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Pumice Wheels @ #180 Grit!

                        “**_Pumice Wheels @ #180 grit!_**”

There are many tools on the market these days that are used constantly in the “Diamond & Gemstone Setting” processes. The one that I believe is most important, is not the Pillar or Triangular file, but the often ignored and the very reasonably priced, Pumice Wheel”.

Many setters that I know, including myself, use only the #180 Grit. There are many smoother grits a.k.a. #240 available, I prefer the basic #180, why so? It’s not so aggressive by nature, but still it cleans and is really very gentle around anything that you are setting & even cleaning. Let’s suppose that after you complete your filing around Claws, Bezels and even the Channel-Setting, try these fantastic Pumice Wheels.

If you are not using them, you have just nothing to lose, the results that you are going to find are just mind-boggling! You should now experiment where you could find other uses for them. In your jewellery fabrication, these can be a ‘real life-saver & gift’ for your cleaning, even prior to the polishing with your wheel-buffs.

“Pumice Wheels have a symbiotic relationship with that in setting of gemstones”. To put it another way, they both live in harmony and each depend on the other…“it’s like a happy marriage!”

After your filing, there are even little striations left on the metal, so how do you remove them? Don’t polish them off, why not? Easy answer, you’d be then making all the ‘squared-off’ claws or flat surfaces, actually will be then rounded, not too nice to see after your hard labour. (I type and use the “Canadian-spelling” version, in all of my essays.)

To continue on; let’s suppose you’ve used your ‘Emery Disks” just to do some last minute cleaning and you still notice some rough surfaces. You say to yourself, “What happened, they weren’t there before?” The ‘Fine’ or ‘Medium’ grit on the sanding disks are to blame, STOP! Get out your Pumice wheel and ‘redo’ those rough-textured surfaces, the end result is that they will now be so very smooth!

In the ‘demo’ photographs, many of the rings are ‘staged’ just for this essay. Of course, I wouldn’t be holding or supporting the rings on that soft material shown on my bench that way. They are only to demonstrate how the wheel will be in ‘contact to the claws and surfaces’.

What stones can I use these wheels next to? With great care and experience, these can be used literally beside any soft stone! Although it does need some practice to use them near Blue Zircon, Amethyst, Turquoise, Opal and very, very carefully…Pearls! Anything over 8.0 on the ‘Mohs Scale of Hardness’ is acceptable.

For example on the Gypsy/Flush setting, just use a Flat-Faced wheel and ever so lightly making contact with the outer rim of the delicate stone. Don’t let the Pumice wheel get too close to the Cubic Zirconia or as it will graze and destroy the facets; a.k.a. 'Woops! Good-bye stone"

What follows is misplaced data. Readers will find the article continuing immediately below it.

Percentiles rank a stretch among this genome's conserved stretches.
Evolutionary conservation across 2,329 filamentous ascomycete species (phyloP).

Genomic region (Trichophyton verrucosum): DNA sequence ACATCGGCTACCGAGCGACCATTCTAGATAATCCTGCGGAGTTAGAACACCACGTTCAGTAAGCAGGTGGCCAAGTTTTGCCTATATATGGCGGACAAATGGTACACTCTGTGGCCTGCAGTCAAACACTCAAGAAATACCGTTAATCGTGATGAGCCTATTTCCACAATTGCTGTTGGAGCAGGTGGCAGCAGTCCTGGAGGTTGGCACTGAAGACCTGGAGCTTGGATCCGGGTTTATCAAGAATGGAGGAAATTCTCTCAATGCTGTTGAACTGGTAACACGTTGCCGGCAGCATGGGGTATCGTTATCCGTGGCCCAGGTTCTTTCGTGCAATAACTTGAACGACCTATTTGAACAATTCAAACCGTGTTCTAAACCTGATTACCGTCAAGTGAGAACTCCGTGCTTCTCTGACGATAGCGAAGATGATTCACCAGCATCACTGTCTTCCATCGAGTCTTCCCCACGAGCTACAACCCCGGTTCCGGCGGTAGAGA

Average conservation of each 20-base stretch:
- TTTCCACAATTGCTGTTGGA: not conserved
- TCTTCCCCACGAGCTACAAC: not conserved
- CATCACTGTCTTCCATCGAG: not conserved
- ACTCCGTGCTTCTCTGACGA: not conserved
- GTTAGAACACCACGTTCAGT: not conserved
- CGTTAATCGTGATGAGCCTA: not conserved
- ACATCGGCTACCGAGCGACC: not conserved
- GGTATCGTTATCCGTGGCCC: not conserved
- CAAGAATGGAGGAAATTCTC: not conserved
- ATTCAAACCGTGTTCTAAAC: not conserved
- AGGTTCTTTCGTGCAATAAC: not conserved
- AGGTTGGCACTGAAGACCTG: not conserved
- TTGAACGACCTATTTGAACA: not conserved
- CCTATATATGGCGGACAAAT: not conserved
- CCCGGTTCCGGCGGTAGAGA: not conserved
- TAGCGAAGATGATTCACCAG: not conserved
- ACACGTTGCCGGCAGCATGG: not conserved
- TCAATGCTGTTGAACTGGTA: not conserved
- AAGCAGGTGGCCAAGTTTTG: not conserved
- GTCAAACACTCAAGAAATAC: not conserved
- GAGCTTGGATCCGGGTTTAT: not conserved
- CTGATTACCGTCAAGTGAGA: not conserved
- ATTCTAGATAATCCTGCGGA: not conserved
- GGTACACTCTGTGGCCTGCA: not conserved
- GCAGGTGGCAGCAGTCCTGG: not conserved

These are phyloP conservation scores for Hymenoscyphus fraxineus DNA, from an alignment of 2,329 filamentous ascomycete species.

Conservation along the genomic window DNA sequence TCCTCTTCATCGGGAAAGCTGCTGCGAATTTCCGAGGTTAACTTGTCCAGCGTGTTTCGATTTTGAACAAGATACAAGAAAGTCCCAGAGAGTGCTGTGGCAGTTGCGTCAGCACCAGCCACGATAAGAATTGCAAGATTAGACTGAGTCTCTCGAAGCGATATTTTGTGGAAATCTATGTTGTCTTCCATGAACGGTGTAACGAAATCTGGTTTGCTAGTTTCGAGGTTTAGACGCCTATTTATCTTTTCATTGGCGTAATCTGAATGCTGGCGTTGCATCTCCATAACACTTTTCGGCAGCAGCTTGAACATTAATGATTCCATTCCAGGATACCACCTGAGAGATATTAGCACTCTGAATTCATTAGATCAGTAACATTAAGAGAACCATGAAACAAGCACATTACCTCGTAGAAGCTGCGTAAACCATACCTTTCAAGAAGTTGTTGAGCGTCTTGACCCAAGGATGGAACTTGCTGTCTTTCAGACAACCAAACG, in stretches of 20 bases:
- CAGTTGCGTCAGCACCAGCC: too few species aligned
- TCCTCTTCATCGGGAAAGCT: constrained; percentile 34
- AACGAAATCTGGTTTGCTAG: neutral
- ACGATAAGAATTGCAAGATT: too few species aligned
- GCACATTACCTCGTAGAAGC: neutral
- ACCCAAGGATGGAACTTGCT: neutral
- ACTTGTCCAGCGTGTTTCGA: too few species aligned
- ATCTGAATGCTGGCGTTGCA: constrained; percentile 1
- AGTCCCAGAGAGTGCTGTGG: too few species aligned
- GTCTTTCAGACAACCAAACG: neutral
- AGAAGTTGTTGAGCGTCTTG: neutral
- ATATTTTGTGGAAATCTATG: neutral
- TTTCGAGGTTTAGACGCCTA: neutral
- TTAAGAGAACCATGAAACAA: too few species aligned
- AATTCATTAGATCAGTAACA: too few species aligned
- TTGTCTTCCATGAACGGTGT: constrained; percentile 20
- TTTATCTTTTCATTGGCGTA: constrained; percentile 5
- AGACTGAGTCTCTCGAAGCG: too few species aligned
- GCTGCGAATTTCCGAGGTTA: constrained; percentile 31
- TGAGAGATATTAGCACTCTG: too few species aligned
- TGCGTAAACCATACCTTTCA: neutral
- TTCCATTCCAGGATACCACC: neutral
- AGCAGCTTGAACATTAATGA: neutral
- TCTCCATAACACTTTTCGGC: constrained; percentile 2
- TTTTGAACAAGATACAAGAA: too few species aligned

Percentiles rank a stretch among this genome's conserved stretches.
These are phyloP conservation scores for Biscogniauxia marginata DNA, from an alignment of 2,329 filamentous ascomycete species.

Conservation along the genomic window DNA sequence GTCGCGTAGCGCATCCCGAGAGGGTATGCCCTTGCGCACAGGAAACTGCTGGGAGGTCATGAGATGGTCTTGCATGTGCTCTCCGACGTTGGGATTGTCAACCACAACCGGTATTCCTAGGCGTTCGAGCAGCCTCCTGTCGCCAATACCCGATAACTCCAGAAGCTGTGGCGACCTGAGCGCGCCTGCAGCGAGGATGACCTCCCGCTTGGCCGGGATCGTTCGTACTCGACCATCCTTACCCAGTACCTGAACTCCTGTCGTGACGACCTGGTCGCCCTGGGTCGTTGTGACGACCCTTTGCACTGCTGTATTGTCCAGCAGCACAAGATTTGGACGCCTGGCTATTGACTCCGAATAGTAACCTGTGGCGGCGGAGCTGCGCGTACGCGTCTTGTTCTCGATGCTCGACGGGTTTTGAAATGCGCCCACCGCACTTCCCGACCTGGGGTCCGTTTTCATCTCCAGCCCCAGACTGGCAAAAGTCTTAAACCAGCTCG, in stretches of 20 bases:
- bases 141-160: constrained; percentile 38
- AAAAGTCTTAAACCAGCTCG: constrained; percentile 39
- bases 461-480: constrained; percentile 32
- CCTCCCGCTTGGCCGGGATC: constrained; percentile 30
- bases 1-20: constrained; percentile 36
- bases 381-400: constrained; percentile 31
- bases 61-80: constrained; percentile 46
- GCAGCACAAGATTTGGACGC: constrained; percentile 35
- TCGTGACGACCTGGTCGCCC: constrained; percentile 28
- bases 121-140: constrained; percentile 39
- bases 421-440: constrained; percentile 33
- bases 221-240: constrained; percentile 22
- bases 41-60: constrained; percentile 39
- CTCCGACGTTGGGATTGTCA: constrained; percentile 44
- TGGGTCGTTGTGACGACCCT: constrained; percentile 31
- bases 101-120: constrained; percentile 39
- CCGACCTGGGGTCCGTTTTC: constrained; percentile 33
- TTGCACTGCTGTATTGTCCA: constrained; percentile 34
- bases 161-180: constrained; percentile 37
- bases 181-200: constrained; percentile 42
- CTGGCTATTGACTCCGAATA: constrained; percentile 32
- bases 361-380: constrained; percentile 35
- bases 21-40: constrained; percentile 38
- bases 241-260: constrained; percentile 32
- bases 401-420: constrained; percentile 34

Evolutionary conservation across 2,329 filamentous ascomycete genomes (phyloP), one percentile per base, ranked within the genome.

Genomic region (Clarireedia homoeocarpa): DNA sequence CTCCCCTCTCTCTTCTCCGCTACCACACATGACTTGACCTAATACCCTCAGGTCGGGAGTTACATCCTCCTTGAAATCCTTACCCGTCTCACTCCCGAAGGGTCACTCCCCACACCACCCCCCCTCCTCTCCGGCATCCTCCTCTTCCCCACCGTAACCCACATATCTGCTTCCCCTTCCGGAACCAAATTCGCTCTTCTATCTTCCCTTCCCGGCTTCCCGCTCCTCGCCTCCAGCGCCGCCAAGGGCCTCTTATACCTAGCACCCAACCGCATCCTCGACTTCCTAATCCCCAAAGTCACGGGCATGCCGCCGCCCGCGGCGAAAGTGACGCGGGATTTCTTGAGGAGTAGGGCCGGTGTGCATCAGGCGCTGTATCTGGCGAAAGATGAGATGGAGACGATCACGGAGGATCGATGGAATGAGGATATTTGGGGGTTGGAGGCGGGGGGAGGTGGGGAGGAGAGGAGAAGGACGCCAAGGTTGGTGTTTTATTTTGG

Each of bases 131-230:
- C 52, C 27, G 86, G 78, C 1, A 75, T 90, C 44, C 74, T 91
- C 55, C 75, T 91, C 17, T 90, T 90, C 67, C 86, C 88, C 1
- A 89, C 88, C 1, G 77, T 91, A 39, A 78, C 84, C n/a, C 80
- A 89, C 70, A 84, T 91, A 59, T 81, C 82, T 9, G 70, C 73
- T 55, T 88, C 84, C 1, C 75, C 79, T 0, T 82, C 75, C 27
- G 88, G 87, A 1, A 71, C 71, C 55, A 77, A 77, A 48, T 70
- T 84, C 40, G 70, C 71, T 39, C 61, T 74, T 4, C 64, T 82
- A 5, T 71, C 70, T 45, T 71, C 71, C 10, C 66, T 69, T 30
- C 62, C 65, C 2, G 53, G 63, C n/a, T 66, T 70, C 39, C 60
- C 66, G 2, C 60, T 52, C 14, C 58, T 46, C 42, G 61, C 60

I have 12-15 of the ‘wheel mandrels’ in my container of assortment of new and used wheels. Why so many? The time you are spending using the wheels, you might be just wasting precious time removing one wheel off of the mandrel, from one shape to another. Just buy many of the mandrels as you can and keep your mind on your work, not stopping to remove, put another wheel on, taking it off…ad infinitum!

I, even at times, use the ‘worn out’ wheels to clean the inside of the ring. There are so many other uses, all you have to do now is to be creative!! I always use these to finish off setting of the Princess claw “vee-shapes”. . On Bezel settings I use them as a rule on the top of the Bezel wall. “The Pumice wheel is a precursor to Tripoli and Rouge polishing on any style of gemstone setting.” After casting, there will sometimes be a need to remove little amounts of extra metal that a file cannot clean, and then prepare for setting. This fantastic wheel removes & cleans in one simple action!

After a short period of time, you need to keep your flat surfaces FLAT, how would you manage this? You could use your ‘sanding disk’ or a Corundum (Separating Disk) and just reshape your Pumice Wheel, as needed! It’s really not rocket science! You can just reshape them on any rough surface you have, even 'Emery Paper". Just keep those wheels ‘trimmed and cleaned’ then they’re ready to be used again.

In my opening remarks, I did say that these wheels are a ‘gift’ to your jewellery bench. Learn to use them as often as you can, explore those little areas that you need to be cleaned.

BTW, I even use the #1,000 grit “Pink Wheel” as these could be used in lieu of the polishing cloth-wheels. Why use the (almost-aggressive) “Tripoli or Rouge cloth-wheels”? You have been using them with little success, you could now use the #1,000 grit instead! Now you can ‘set’ those delicate myriad of stones while in their claws and have them cleaned so easily.

I sincerely hope that you have 'found a new friend for your bench work’, they are the Pumice Wheels! Two words for you to remember, they are; “Enjoy & Enjoy!”


Hi Jerry,
Interesting writing about these wheels. We all have to do finishing in one way or another, but all your writing and pictures have little meaning without some proper technical information,
Pumice? means nothing. Can you put out the full tech data, ie sintered or rubber bonded? or like a scotch brite compressed wheels? operating speeds, suppliers? costs? etc.
I know what pumice is have it here but its far too coarse in its natural state.
After all, our work is firstly technical, so this data is essential .

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So I am curious, pumice is listed on the
mohs scale at 6, cubic zirconia is listed at 8.
Theoretically something with a hardness